If airbags are so safe, why doesn't my car have more?

Are we better off with airbags?

Airbags may have many advantages, but detractors abound.
Airbags may have many advantages, but detractors abound.
Patti McConville/Photographer's Choice/Getty Images

There's really no debate -- airbags save lives and reduce the severity of injuries. Data based on crash testing and actual, real-world crashes, as well as studies by the Department of Transportation and the Insurance Institute for Highway Safety show that airbags improve safety [source: Insurance Institute for Highway Safety]. There's still a strong undercurrent of opposition to airbags, just as there was for mandatory seatbelts, but the data doesn't lie.

That's not to say that airbags are perfect. If used improperly, they can cause injury or death. Children in car seats should not ride in the front seat if the vehicle is equipped with an airbag, and drivers generally should not sit within ten inches of the steering wheel. Since 1990, 290 airbag-induced deaths have occurred; in the same time frame, however, airbags have saved more than 27,000 lives [source: Insurance Institute for Highway Safety]. Side airbags are even safer -- no one has ever been killed by one. Even in the worst cases (which can be counted on one hand) they only cause minor injuries. In addition, modern front airbags have a safer, two-stage design. In low-speed collisions, they inflate with less force, reducing the chance of injury if a child or smaller person is in the front seat.

The cost-effectiveness of airbags remains a topic of extensive debate. Several studies have attempted to tabulate the cost of producing and installing airbags, the cost of fuel associated with the extra weight and the cost of replacing used airbags. That total cost is then compared to a numeric figure representing the economic cost of deaths and injuries. The number that comes out ahead seems irrelevant when someone you know was saved from serious injury or death.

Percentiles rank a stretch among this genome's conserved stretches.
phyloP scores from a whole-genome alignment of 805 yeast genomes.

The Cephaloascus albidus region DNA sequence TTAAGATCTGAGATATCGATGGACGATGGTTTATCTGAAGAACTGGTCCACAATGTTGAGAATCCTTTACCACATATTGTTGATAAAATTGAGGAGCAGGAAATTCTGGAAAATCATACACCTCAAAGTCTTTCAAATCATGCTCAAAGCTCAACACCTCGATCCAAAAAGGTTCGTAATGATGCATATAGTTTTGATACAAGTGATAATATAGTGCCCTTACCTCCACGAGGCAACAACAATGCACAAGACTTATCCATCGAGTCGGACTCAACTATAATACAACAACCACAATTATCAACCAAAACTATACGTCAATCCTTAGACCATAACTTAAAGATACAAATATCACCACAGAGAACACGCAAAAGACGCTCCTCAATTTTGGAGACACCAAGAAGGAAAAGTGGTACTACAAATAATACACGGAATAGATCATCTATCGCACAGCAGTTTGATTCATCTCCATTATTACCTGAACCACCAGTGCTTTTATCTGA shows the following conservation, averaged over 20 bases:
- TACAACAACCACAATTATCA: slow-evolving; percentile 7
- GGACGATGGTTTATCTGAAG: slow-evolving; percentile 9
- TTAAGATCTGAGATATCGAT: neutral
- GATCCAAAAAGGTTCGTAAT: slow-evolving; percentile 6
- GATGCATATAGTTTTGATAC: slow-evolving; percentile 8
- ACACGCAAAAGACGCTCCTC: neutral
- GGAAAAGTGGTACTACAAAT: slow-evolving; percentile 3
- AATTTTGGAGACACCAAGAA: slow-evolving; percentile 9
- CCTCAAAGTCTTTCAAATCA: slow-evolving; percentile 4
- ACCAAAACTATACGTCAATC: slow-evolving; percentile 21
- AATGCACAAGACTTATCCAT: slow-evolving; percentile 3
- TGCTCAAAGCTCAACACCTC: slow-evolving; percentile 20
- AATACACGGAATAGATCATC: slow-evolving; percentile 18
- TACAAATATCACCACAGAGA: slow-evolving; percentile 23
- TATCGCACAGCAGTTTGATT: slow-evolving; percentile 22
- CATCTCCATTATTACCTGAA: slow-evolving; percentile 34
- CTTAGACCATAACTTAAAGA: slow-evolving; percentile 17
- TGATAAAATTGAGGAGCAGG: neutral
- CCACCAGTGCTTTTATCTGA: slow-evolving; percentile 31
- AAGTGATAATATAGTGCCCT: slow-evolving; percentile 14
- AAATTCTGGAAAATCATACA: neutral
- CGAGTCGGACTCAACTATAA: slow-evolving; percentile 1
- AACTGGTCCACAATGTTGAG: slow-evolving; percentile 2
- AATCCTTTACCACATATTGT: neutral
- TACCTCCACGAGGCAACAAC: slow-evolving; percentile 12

Indeed, airbags can even help save you money. Many insurance companies offer discounts for vehicles with certain safety features -- including airbags. This may seem counterintuitive, since the airbags add to the cost of repairing the vehicle. In fact, that extra cost often means the vehicle will be written off instead of repaired. Insurance companies also pay to cover medical bills resulting from injuries, and those costs far outweigh the airbag replacement price.

For more information about airbag safety and development, follow the links below.

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More Great Links


  • CBS News. "Ford Fusion Flunks Crash Test." March 6, 2006. (9/25/2008) http://www.cbsnews.com/stories/2006/03/06/business/main1371742.shtml
  • Environmental Protection Agency. "Driving More Efficiently." (9/26/2008) http://www.fueleconomy.gov/feg/driveHabits.shtml
  • Insurance Institute for Highway Safety. "Q&A: Airbags." (9/26/2008) http://www.iihs.org/research/qanda/airbags.html
  • Moore, Ron. "Knee Airbag Supplemental Restraint Systems." (9/24/2008) http://cms.firehouse.com/content/article/printer.jsp?id=32423
  • Safercar.gov. "Air Bags Safety." (9/25/2008) http://www.safercar.gov/portal/site/safercar/menuitem.13dd5c887c7e1358fefe0a2f35a67789/?vgnextoid=a93be66aeee35110VgnVCM1000002fd17898RCRD